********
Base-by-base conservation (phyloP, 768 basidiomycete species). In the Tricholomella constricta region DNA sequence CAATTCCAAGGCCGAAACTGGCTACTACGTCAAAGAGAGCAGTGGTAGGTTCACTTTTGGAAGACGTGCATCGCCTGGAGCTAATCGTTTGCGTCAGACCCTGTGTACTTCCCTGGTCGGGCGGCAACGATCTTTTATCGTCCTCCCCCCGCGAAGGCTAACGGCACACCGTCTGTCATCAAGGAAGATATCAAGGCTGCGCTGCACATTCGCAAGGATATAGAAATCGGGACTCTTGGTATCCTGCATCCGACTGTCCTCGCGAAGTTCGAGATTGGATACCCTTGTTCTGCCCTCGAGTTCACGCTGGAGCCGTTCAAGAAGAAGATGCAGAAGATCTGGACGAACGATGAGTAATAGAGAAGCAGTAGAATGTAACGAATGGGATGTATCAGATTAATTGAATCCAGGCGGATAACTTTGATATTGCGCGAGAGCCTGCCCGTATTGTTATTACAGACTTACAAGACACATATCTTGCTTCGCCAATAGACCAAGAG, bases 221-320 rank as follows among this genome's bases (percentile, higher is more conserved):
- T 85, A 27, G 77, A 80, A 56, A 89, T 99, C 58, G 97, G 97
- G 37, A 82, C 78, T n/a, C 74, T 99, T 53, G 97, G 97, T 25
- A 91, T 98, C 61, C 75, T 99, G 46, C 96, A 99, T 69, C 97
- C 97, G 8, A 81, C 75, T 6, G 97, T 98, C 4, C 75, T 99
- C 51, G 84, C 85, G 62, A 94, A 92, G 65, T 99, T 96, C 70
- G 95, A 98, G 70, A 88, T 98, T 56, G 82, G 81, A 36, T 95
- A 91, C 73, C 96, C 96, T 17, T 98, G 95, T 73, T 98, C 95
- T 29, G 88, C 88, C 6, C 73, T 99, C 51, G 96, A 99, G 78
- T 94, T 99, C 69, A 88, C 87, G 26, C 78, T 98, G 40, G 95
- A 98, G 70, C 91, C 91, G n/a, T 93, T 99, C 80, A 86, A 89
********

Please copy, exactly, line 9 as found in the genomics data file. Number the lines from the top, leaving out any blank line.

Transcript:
- T 29, G 88, C 88, C 6, C 73, T 99, C 51, G 96, A 99, G 78